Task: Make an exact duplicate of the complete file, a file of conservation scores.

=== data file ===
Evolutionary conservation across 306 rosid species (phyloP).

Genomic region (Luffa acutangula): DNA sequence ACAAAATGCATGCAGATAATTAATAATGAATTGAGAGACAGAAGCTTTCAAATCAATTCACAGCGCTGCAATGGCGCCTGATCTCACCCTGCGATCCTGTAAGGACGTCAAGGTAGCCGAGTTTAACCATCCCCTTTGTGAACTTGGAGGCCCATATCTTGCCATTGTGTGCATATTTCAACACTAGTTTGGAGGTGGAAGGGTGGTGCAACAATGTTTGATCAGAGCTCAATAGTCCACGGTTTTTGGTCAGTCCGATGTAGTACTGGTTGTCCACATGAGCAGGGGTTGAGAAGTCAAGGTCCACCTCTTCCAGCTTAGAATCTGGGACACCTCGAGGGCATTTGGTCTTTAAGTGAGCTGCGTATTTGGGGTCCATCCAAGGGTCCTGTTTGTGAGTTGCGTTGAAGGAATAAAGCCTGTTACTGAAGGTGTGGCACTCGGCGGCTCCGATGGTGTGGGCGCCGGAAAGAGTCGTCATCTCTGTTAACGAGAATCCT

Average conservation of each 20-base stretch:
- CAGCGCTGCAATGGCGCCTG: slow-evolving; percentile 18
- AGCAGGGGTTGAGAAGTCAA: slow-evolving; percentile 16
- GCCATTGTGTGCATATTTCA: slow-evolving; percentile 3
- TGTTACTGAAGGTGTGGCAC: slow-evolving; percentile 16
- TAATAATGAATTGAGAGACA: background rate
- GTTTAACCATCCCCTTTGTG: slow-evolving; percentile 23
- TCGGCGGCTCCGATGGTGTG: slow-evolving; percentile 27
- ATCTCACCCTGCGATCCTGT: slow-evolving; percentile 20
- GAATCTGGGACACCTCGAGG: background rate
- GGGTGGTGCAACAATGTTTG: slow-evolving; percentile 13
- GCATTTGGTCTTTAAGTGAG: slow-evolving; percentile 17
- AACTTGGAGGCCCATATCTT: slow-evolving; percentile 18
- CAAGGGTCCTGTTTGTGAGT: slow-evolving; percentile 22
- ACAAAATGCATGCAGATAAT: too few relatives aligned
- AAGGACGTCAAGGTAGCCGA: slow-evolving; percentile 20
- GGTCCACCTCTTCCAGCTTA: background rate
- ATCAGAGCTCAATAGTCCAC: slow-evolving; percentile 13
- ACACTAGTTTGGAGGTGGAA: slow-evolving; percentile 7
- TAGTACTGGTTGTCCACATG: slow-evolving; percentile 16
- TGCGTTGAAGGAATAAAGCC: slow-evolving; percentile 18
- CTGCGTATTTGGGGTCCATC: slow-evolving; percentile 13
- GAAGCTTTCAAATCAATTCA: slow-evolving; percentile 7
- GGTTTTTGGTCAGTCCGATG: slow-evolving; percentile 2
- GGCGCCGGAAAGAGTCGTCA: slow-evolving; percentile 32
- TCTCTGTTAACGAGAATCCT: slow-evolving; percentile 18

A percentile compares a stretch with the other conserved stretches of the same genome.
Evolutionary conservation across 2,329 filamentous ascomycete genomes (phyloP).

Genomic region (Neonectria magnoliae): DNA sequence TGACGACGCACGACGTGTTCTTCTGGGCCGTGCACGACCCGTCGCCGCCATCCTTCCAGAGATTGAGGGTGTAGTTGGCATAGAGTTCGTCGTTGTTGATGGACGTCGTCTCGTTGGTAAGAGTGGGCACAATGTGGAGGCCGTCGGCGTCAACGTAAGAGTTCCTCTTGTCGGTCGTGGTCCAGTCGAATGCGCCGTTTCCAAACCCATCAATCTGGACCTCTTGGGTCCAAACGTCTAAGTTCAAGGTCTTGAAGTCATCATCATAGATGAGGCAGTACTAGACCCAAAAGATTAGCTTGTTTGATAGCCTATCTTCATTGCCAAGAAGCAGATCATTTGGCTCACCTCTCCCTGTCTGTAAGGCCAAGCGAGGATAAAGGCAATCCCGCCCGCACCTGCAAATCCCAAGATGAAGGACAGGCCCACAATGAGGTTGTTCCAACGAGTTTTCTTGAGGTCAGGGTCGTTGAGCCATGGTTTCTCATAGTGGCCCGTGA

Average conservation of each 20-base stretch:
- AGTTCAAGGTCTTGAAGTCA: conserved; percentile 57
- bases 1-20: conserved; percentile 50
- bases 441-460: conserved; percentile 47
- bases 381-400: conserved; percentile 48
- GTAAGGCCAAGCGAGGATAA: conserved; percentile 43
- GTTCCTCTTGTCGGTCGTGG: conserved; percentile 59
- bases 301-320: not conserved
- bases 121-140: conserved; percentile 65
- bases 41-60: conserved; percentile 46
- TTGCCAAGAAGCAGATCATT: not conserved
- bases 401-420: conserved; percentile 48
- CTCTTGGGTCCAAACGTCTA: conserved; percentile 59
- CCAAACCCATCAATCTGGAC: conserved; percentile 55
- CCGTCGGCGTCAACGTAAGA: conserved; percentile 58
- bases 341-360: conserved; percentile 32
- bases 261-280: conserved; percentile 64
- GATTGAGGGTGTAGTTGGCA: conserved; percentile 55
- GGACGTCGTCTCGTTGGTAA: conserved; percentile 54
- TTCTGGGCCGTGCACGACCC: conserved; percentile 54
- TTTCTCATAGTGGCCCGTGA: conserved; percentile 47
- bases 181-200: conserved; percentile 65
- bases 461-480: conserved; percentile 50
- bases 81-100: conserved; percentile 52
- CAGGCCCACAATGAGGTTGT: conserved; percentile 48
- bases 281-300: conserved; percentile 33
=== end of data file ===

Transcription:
Evolutionary conservation across 306 rosid species (phyloP).

Genomic region (Luffa acutangula): DNA sequence ACAAAATGCATGCAGATAATTAATAATGAATTGAGAGACAGAAGCTTTCAAATCAATTCACAGCGCTGCAATGGCGCCTGATCTCACCCTGCGATCCTGTAAGGACGTCAAGGTAGCCGAGTTTAACCATCCCCTTTGTGAACTTGGAGGCCCATATCTTGCCATTGTGTGCATATTTCAACACTAGTTTGGAGGTGGAAGGGTGGTGCAACAATGTTTGATCAGAGCTCAATAGTCCACGGTTTTTGGTCAGTCCGATGTAGTACTGGTTGTCCACATGAGCAGGGGTTGAGAAGTCAAGGTCCACCTCTTCCAGCTTAGAATCTGGGACACCTCGAGGGCATTTGGTCTTTAAGTGAGCTGCGTATTTGGGGTCCATCCAAGGGTCCTGTTTGTGAGTTGCGTTGAAGGAATAAAGCCTGTTACTGAAGGTGTGGCACTCGGCGGCTCCGATGGTGTGGGCGCCGGAAAGAGTCGTCATCTCTGTTAACGAGAATCCT

Average conservation of each 20-base stretch:
- CAGCGCTGCAATGGCGCCTG: slow-evolving; percentile 18
- AGCAGGGGTTGAGAAGTCAA: slow-evolving; percentile 16
- GCCATTGTGTGCATATTTCA: slow-evolving; percentile 3
- TGTTACTGAAGGTGTGGCAC: slow-evolving; percentile 16
- TAATAATGAATTGAGAGACA: background rate
- GTTTAACCATCCCCTTTGTG: slow-evolving; percentile 23
- TCGGCGGCTCCGATGGTGTG: slow-evolving; percentile 27
- ATCTCACCCTGCGATCCTGT: slow-evolving; percentile 20
- GAATCTGGGACACCTCGAGG: background rate
- GGGTGGTGCAACAATGTTTG: slow-evolving; percentile 13
- GCATTTGGTCTTTAAGTGAG: slow-evolving; percentile 17
- AACTTGGAGGCCCATATCTT: slow-evolving; percentile 18
- CAAGGGTCCTGTTTGTGAGT: slow-evolving; percentile 22
- ACAAAATGCATGCAGATAAT: too few relatives aligned
- AAGGACGTCAAGGTAGCCGA: slow-evolving; percentile 20
- GGTCCACCTCTTCCAGCTTA: background rate
- ATCAGAGCTCAATAGTCCAC: slow-evolving; percentile 13
- ACACTAGTTTGGAGGTGGAA: slow-evolving; percentile 7
- TAGTACTGGTTGTCCACATG: slow-evolving; percentile 16
- TGCGTTGAAGGAATAAAGCC: slow-evolving; percentile 18
- CTGCGTATTTGGGGTCCATC: slow-evolving; percentile 13
- GAAGCTTTCAAATCAATTCA: slow-evolving; percentile 7
- GGTTTTTGGTCAGTCCGATG: slow-evolving; percentile 2
- GGCGCCGGAAAGAGTCGTCA: slow-evolving; percentile 32
- TCTCTGTTAACGAGAATCCT: slow-evolving; percentile 18

A percentile compares a stretch with the other conserved stretches of the same genome.
Evolutionary conservation across 2,329 filamentous ascomycete genomes (phyloP).

Genomic region (Neonectria magnoliae): DNA sequence TGACGACGCACGACGTGTTCTTCTGGGCCGTGCACGACCCGTCGCCGCCATCCTTCCAGAGATTGAGGGTGTAGTTGGCATAGAGTTCGTCGTTGTTGATGGACGTCGTCTCGTTGGTAAGAGTGGGCACAATGTGGAGGCCGTCGGCGTCAACGTAAGAGTTCCTCTTGTCGGTCGTGGTCCAGTCGAATGCGCCGTTTCCAAACCCATCAATCTGGACCTCTTGGGTCCAAACGTCTAAGTTCAAGGTCTTGAAGTCATCATCATAGATGAGGCAGTACTAGACCCAAAAGATTAGCTTGTTTGATAGCCTATCTTCATTGCCAAGAAGCAGATCATTTGGCTCACCTCTCCCTGTCTGTAAGGCCAAGCGAGGATAAAGGCAATCCCGCCCGCACCTGCAAATCCCAAGATGAAGGACAGGCCCACAATGAGGTTGTTCCAACGAGTTTTCTTGAGGTCAGGGTCGTTGAGCCATGGTTTCTCATAGTGGCCCGTGA

Average conservation of each 20-base stretch:
- AGTTCAAGGTCTTGAAGTCA: conserved; percentile 57
- bases 1-20: conserved; percentile 50
- bases 441-460: conserved; percentile 47
- bases 381-400: conserved; percentile 48
- GTAAGGCCAAGCGAGGATAA: conserved; percentile 43
- GTTCCTCTTGTCGGTCGTGG: conserved; percentile 59
- bases 301-320: not conserved
- bases 121-140: conserved; percentile 65
- bases 41-60: conserved; percentile 46
- TTGCCAAGAAGCAGATCATT: not conserved
- bases 401-420: conserved; percentile 48
- CTCTTGGGTCCAAACGTCTA: conserved; percentile 59
- CCAAACCCATCAATCTGGAC: conserved; percentile 55
- CCGTCGGCGTCAACGTAAGA: conserved; percentile 58
- bases 341-360: conserved; percentile 32
- bases 261-280: conserved; percentile 64
- GATTGAGGGTGTAGTTGGCA: conserved; percentile 55
- GGACGTCGTCTCGTTGGTAA: conserved; percentile 54
- TTCTGGGCCGTGCACGACCC: conserved; percentile 54
- TTTCTCATAGTGGCCCGTGA: conserved; percentile 47
- bases 181-200: conserved; percentile 65
- bases 461-480: conserved; percentile 50
- bases 81-100: conserved; percentile 52
- CAGGCCCACAATGAGGTTGT: conserved; percentile 48
- bases 281-300: conserved; percentile 33